| 03.20.2018

Checking in

Fresh Check Day welcomes students to promote mental health


The air outside the University of Idaho Commons filled with hustle and bustle, as Fresh Check Day welcomed students to self-evaluate their own mental and physical health.

The event, sponsored by Vandal Health Education, hosted numerous booths. Students were encouraged to visit as many booths as possible in order to gain the necessary knowledge on living a healthy lifestyle.

Many of the booths promoted the importance of creativity and self-awareness.

One booth available at Fresh Check Day, Elephant in the Room, welcomed participants to write down and share personal insecurities, such as depression or physical appearance.

All entries, which were put together into a collage, would be later posted to Vandal Health’s social media accounts.

“Essentially, the entire fair is put on by Vandal Health Education, mainly to promote mental health awareness,” said Dasyre Sires, a volunteer with Elephant in the Room. “The Elephant in the Room is designed to specifically promote awareness around what people are uncomfortable talking about and to let people know that they’re not alone.”

University of Idaho students particpate in Fresh Check Day outside the UI Commons March 7.

The UI Counseling and Testing Center took part in Fresh Check Day, offering surveys for students to provide feedback on their consumption of different substances both legal and illegal.

“Take some time out, check in with yourself, see how you are dealing with your mental health, find out some resources,” said Sharon Fritz, a licensed psychologist in the Counseling and Testing Center. “We do screenings which are evidence-based approaches to help students take an assessment on whether they’re having problems in the area of alcohol, marijuana, depression, anxiety, eating disorders.”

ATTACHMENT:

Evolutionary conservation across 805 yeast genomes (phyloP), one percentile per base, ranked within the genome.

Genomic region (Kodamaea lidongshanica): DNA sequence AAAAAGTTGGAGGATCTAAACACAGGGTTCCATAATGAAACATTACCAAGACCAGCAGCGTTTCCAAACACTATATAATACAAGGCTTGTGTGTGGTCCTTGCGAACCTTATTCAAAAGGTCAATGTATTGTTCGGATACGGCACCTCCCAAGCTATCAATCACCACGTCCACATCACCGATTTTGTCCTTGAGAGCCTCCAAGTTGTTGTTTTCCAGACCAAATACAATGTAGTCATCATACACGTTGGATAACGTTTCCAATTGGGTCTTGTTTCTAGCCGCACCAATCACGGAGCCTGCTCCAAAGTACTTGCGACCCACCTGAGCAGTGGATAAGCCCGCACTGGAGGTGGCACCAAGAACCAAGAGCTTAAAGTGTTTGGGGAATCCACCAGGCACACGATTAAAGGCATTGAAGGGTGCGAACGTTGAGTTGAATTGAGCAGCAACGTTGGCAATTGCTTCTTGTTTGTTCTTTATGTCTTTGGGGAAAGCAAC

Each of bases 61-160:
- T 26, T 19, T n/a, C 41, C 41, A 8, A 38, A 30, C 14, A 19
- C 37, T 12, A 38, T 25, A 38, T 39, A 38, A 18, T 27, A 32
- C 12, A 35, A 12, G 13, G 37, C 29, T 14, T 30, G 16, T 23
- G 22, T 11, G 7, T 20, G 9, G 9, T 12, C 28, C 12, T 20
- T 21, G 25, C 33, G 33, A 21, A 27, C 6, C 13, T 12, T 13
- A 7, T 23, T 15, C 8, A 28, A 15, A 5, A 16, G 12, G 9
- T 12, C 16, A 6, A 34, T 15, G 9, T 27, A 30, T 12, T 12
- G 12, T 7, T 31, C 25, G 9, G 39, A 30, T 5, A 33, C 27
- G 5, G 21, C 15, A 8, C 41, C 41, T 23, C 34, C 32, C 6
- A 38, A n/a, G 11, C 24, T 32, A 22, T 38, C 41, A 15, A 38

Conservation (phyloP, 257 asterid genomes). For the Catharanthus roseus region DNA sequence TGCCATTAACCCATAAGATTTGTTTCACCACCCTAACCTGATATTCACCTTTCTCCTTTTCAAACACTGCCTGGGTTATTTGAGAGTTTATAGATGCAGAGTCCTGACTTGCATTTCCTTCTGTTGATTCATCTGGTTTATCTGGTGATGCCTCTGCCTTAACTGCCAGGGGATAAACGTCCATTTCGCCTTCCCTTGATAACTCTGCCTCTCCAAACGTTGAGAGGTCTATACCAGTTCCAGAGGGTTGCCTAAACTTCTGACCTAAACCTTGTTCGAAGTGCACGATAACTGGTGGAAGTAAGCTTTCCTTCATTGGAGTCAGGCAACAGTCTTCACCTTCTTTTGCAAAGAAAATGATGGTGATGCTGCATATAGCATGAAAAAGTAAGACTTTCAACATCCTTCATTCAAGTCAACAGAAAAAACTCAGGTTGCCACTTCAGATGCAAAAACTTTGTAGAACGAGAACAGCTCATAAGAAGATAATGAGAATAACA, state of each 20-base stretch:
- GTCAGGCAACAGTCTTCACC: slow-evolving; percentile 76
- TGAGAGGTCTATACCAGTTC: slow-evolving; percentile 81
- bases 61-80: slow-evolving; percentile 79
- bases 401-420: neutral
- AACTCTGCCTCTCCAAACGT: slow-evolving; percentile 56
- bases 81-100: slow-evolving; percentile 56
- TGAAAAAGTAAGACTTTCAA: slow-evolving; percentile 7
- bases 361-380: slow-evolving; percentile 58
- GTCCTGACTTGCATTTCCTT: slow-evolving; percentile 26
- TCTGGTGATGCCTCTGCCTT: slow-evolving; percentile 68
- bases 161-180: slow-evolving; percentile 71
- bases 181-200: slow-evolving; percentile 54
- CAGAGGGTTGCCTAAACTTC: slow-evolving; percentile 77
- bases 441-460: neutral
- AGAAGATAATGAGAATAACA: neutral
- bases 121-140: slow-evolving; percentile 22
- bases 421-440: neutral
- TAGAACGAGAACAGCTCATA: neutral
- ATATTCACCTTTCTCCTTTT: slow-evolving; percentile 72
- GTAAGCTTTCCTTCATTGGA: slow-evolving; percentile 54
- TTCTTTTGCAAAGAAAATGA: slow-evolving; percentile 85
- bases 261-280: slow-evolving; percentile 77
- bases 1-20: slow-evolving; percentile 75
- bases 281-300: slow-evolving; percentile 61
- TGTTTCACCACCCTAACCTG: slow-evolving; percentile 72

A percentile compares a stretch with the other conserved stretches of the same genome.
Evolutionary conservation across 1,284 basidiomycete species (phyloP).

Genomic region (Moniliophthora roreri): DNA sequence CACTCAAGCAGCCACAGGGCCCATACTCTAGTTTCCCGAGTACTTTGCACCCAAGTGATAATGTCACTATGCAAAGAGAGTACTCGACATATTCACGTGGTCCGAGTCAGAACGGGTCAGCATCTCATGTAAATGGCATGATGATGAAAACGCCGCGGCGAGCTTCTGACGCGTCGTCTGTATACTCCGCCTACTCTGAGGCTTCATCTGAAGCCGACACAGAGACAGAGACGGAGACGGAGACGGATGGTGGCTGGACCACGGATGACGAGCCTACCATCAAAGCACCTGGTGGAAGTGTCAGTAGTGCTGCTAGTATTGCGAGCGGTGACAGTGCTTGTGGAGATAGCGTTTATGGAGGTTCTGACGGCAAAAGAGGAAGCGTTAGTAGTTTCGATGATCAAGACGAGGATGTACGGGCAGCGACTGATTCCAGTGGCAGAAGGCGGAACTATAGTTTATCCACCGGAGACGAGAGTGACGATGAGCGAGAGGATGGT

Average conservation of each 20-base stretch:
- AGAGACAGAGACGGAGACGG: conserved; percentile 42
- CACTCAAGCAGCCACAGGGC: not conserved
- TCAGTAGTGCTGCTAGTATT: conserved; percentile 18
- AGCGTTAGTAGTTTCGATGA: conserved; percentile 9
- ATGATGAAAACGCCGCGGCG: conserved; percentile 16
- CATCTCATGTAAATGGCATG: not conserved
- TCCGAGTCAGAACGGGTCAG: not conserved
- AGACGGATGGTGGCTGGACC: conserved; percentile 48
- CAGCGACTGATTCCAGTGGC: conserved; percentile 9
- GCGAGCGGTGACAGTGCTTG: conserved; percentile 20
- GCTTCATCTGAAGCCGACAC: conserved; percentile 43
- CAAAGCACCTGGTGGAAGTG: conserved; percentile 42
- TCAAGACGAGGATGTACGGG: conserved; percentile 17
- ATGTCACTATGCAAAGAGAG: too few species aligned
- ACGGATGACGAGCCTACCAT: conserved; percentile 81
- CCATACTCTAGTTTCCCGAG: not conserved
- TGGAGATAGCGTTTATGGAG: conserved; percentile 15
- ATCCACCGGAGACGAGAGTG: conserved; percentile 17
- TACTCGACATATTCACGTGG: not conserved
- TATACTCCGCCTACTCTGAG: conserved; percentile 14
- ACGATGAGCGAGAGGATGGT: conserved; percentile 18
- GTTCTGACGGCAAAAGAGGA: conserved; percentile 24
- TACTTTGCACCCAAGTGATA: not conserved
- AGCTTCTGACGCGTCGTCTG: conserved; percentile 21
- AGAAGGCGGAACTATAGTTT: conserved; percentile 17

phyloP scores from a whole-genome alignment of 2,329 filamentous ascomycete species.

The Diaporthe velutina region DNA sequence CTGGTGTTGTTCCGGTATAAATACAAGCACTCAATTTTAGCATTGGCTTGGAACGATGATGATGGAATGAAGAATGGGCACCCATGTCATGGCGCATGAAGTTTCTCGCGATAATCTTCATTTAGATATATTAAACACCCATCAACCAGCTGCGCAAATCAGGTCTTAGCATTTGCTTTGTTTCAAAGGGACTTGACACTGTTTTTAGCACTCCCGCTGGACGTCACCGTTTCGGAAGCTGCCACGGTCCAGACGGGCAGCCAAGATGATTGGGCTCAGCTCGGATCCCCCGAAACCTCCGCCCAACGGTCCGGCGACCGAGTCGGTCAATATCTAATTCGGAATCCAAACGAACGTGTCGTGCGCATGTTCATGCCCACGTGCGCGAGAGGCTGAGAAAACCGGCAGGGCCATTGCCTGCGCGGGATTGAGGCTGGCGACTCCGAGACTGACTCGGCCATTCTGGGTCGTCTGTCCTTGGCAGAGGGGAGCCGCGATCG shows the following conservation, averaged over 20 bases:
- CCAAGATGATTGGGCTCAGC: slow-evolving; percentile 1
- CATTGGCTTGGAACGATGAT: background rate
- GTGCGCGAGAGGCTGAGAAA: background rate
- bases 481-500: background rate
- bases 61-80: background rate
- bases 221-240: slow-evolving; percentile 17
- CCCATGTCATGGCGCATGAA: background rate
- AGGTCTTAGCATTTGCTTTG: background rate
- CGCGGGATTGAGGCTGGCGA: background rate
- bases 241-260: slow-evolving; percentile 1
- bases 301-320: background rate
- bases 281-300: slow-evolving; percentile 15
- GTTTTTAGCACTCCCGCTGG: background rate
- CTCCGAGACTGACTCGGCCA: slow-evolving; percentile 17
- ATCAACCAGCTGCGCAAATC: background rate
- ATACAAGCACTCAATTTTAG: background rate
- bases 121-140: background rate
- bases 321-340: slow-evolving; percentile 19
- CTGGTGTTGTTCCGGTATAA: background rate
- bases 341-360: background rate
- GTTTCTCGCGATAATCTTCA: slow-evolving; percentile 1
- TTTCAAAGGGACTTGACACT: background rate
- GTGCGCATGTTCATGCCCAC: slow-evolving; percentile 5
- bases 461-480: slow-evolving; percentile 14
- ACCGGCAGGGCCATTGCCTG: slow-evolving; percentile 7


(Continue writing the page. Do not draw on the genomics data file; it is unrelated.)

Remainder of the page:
Fritz said all too often, students will disregard unhealthy habits as normal behavior. She said the goal of the event was to let students know how critical self-care is, as well as the necessary steps to take.

“Those are common issues that students deal with: stress, anxiety, depression, substance use,” Fritz said. “That’s what we’re trying to do, have them take some time out and evaluate whether they need to make some changes.”

Nine Out of Ten, a program focused on suicide prevention, informed attendees on the most common warning signs of suicide. Volunteers told students that often times, someone considering suicide will retreat into seclusion and cut themselves off from the outside world. Nine Out of Ten volunteers said while 90 percent of people will not consider suicide, the remaining 10 percent should not be forgotten.

Meanwhile, Paint Your Art Out welcomed students to emblazon hand paintings on a large white poster. Coral Knerr, an intern with Vandal Health Education, said painting, as well as other forms of art, can help reduce stress levels and promote a healthy, happy lifestyle.

“Our booth is promoting creativity for mental wellness and letting people paint their art out,” said Coral Knerr, an intern with Vandal Health Education. “It’s been known to help with stress relief, anything going on with classes. I know it’s midterms right now and we’re trying to help people get a little creative.”

Brandon Hill can be reached at arg-news@uidaho.edu or on Twitter @brandonmtnhill

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